On Thursday, November 1, the Regis High School community gathered in the auditorium to celebrate All Saints Day Mass. Below is a video reprint of Fr. A.J. Rizzo, SJ's homily delivered at the Mass.
Today, the Church sets aside a day for us to celebrate the Saints, both Big S saints and small s saints – in our world and in our lives. Reading their stories, learning about their lives, reminds me that the opposite of a saint is not a sinner. Every human (and therefore, every Saint) there ever was – except for Jesus – has sinned. Saints are sinners too.
This was certainly true of Saint Ignatius Loyola. Before he turned his life around, he lived a life of gambling, dancing and romancing young ladies. He was even arrested during the Carnival of 1515 for what is listed as “premeditated and enormous crimes”.
In the 1920s, if you had to pick a woman who was the least likely candidate for sainthood, it would probably have been an anarchist and communist from Brooklyn named Dorothy Day. She worked as a journalist and spent many drunken nights downtown with famous writers like Hart Crane and Eugene O’Neill. She had an abortion, and a brief marriage, before finally being drawn to the gospel and converting to Catholicism. Her conversion led her to embark on a radical ministry to the poor, one that is still changing the world. She’s now a candidate for Sainthood – in fact, some of our students are working on her cause by transcribing her personal diaries..
It is in Jesus, and in His and our friends, the Communion of Saints, that we find models of holiness – of what is possible for our human lives in the context of God’s unconditional love. And so, when the second reading proclaims, “Beloved: See what love the Father has bestowed on us that we may be called the children of God,” Saint John is calling us to recognize our Universal Call to a life of Holiness. We are each called to be Holy.
The question is, then, how? How do we live lives of Holiness? If each one of us is called to be Holy, to be Saints, how do we become Saints?
This was a question that a friend of Dorothy Day’s, Thomas Merton, struggled with for a good part of his life. A famous American Trappist monk and mystic, he lived just a short distance from here on the Upper West Side. In his autobiography, The Seven Storey Mountain, Merton recalls a conversation he had with his friend Bob while he was a graduate student at Columbia.
Bob asks Merton, what do you want to be? He replies, ‘I don’t know, I guess I want to be a good Catholic.’”
Bob responded: “What you should say is that you want to be a saint.”
Merton goes on to say, “A saint? How do you expect me to be a saint? I can’t be a saint!” Fast Forward, just ten years later, Merton would write in his work, Seeds of Contemplation:
“To be a Saint means to be myself. Therefore, the problem of holiness is in fact the problem of finding out who I am and of discovering my true self.”
Merton came a long way in the ten years from his time as a grad student at Columbia. He realized something, which, I believe, goes to the heart of our faith, something which all of the great Saints in our tradition and in my life have realized at some point in their journeys back to God: namely, that our paths to holiness lie in discovering the people God created us to be, and being those people. Period.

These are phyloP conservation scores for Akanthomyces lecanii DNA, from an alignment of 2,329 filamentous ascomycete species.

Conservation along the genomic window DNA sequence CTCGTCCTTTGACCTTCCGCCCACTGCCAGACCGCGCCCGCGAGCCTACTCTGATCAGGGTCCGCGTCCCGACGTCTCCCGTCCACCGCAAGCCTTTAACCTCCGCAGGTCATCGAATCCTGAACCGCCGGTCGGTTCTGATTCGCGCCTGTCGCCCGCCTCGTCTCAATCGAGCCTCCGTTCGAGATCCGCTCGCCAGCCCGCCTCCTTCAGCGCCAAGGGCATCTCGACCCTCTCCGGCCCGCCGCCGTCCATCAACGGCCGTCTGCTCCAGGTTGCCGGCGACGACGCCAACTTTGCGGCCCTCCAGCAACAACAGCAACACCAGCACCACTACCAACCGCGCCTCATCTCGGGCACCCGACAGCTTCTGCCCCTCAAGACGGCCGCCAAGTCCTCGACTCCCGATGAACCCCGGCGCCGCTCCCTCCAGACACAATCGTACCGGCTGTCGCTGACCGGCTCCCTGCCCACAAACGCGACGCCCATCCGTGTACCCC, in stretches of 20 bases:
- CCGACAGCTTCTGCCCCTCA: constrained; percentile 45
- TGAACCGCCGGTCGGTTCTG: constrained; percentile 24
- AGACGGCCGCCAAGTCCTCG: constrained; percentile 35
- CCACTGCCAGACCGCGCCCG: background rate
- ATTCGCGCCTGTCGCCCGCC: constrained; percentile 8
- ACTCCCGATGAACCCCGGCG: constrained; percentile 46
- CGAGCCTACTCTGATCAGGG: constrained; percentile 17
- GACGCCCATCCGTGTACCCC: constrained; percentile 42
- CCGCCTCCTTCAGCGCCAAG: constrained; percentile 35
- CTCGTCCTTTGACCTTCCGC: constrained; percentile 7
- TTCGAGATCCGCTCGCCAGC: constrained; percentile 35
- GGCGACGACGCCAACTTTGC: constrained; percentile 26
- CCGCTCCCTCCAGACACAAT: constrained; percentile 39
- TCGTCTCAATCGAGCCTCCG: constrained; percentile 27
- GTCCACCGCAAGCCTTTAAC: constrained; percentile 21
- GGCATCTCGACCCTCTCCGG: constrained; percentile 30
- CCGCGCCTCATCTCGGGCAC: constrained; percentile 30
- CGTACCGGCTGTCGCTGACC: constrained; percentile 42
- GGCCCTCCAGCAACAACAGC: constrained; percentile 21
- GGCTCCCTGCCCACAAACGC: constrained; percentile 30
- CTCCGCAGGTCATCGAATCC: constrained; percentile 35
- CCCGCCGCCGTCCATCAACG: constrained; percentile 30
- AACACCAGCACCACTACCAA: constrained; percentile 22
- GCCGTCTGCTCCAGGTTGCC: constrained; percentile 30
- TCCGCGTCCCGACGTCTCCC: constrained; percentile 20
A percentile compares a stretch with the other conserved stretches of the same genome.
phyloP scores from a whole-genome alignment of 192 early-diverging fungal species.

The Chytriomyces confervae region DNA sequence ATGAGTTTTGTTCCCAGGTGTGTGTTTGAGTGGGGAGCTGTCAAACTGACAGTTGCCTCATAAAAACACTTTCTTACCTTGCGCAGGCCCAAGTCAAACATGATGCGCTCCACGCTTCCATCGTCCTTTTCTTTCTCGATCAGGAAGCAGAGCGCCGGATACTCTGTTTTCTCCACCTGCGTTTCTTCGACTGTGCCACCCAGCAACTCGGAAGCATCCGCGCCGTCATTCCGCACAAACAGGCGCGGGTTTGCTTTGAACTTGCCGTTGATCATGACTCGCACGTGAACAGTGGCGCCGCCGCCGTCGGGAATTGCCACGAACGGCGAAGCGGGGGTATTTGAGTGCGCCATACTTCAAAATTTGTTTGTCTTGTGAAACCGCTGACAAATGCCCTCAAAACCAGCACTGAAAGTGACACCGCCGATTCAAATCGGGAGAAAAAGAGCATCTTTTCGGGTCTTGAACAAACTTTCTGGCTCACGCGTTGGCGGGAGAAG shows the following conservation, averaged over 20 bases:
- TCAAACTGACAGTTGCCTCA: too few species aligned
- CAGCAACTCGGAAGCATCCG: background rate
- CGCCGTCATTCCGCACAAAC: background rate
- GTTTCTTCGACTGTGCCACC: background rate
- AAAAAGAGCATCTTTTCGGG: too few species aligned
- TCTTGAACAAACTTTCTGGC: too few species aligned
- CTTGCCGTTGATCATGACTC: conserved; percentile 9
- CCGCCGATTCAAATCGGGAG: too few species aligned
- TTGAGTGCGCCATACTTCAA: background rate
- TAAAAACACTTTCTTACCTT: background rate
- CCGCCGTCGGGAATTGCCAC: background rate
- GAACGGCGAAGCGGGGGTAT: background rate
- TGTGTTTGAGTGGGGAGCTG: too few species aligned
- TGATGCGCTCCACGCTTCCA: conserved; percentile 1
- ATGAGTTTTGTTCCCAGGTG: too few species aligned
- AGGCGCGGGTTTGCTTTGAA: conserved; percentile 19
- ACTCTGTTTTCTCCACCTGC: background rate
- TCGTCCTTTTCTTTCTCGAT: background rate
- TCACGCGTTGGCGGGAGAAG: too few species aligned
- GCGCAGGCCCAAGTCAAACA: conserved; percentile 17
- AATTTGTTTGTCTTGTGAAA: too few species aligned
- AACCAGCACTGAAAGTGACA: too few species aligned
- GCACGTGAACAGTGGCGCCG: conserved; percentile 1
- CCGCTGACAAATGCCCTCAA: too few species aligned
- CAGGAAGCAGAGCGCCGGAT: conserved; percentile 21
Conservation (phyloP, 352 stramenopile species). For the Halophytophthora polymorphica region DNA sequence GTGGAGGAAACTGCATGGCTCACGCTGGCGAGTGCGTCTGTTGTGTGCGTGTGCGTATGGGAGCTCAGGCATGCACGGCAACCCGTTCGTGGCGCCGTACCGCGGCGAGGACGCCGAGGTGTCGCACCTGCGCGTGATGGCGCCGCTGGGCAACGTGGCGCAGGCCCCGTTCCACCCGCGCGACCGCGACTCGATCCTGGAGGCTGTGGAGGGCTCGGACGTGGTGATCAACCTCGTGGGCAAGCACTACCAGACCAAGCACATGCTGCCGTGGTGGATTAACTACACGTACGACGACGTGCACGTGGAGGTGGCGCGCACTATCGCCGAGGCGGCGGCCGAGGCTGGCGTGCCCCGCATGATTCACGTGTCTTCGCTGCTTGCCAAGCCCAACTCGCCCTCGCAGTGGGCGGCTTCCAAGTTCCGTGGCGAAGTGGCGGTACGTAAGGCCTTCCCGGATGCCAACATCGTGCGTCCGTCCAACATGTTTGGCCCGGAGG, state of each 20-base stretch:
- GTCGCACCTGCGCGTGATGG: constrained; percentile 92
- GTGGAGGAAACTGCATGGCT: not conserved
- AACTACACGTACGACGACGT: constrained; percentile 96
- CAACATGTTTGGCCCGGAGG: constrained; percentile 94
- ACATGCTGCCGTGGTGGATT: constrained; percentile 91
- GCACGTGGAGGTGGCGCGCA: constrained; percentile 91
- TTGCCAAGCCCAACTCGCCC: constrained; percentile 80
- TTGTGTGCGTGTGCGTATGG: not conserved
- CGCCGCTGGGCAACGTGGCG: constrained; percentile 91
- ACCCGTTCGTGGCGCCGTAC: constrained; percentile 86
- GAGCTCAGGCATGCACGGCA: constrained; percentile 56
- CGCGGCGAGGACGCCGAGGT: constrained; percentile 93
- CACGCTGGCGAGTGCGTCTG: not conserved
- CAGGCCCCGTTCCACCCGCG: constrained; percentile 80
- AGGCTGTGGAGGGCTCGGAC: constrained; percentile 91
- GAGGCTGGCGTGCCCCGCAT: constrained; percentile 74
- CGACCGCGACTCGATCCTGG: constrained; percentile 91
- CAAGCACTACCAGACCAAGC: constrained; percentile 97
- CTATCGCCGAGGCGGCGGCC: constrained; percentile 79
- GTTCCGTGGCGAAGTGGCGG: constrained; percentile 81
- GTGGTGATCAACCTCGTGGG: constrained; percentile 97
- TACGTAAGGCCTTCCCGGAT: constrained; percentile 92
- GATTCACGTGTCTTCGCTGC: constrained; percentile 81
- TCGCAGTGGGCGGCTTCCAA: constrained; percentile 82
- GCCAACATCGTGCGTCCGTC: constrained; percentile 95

It is good to hold the Saint up as role models. But the truth is, we are not called to be the next John Francis Regis, or Oscar Romero, Teresa of Calcutta, or Ignatius Loyola. We are called, in Love, to be ourselves – and to be patient yet courageous in that – even when your classmates, or the Church or our larger society, or even you yourself are not yet ready to fully accept who God is calling you to be. I can still remember the dawning realization that I might be called to be a Jesuit and a priest. To say that I was initially resistant to the idea would be an understatement. But God was relentless, and I am so grateful that he was. I love my life as a Jesuit and a priest. There is a joy that we experience when we live our lives in that sweet spot, doing what we are created to do. I experience that joy every day of my life… most recently here at Regis. This place is a gift to me.
The BBC estimates that about 107 billion people have ever lived on earth. And in those 107 billion, there is only one you with your unique talents, gifts, and abilities.
Yes, my friends, we are called to be those people God created us to be – nothing more, nothing less. Part of that call is to be people within a people – a community. We are called to be a people of the Beatitudes, a people who work tirelessly for justice and peace, people who are merciful, people who are hungry for righteousness – especially for the least and the last in our society and in our world. We are called to go to the margins of the Church, of our society, in what Pope Francis calls a spirit of encounter, of friendship, where we find not strangers but sisters and brothers. When we do that? We participate in bringing forth the reign of God. We take our place as saints among the saints, in the long line of women and men of the Beatitudes who have preceded us.
It’s a tall order. And it is nothing less than a call to greatness. But this feast day reminds us, whether we realize it or not: it can be ours. This kind of greatness is within our grasp. All Saints Day beckons us to something beautiful. It reminds us of our great potential—the promise that lies within each of us. The promise of holiness. It is the promise that was fulfilled in the countless people we venerate this day—our models, our companions, our inspirations, our guides. All the saints. They give us blessed hope.
Because they assure us again and again: to be a saint means to be myself. Every one of us, by the grace of God, can become one.